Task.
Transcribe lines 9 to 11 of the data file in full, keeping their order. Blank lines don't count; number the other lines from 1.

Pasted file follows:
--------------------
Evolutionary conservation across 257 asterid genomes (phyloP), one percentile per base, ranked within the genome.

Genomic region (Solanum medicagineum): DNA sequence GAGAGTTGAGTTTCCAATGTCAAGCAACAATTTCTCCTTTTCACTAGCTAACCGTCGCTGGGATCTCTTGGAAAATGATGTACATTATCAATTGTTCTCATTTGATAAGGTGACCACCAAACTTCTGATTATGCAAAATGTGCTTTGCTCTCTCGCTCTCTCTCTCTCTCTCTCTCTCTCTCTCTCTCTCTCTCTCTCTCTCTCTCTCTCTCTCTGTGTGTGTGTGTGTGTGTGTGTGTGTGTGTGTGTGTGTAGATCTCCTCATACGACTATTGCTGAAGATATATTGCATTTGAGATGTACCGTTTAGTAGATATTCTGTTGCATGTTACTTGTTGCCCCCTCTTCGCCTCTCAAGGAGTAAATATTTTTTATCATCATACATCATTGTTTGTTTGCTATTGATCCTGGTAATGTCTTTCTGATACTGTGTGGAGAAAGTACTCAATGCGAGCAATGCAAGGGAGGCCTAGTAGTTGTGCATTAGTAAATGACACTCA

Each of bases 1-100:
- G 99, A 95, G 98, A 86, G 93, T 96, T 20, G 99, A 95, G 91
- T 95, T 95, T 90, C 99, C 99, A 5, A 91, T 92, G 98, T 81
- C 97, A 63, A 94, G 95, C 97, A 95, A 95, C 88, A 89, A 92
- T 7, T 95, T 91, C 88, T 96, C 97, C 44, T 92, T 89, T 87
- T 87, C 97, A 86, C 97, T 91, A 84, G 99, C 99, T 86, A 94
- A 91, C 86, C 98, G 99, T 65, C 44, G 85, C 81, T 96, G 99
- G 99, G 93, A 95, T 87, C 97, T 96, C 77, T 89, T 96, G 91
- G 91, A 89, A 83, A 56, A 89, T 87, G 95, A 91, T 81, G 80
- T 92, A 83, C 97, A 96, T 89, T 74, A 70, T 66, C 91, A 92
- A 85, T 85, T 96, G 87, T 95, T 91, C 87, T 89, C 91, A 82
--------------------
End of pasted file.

- A 91, C 86, C 98, G 99, T 65, C 44, G 85, C 81, T 96, G 99
- G 99, G 93, A 95, T 87, C 97, T 96, C 77, T 89, T 96, G 91
- G 91, A 89, A 83, A 56, A 89, T 87, G 95, A 91, T 81, G 80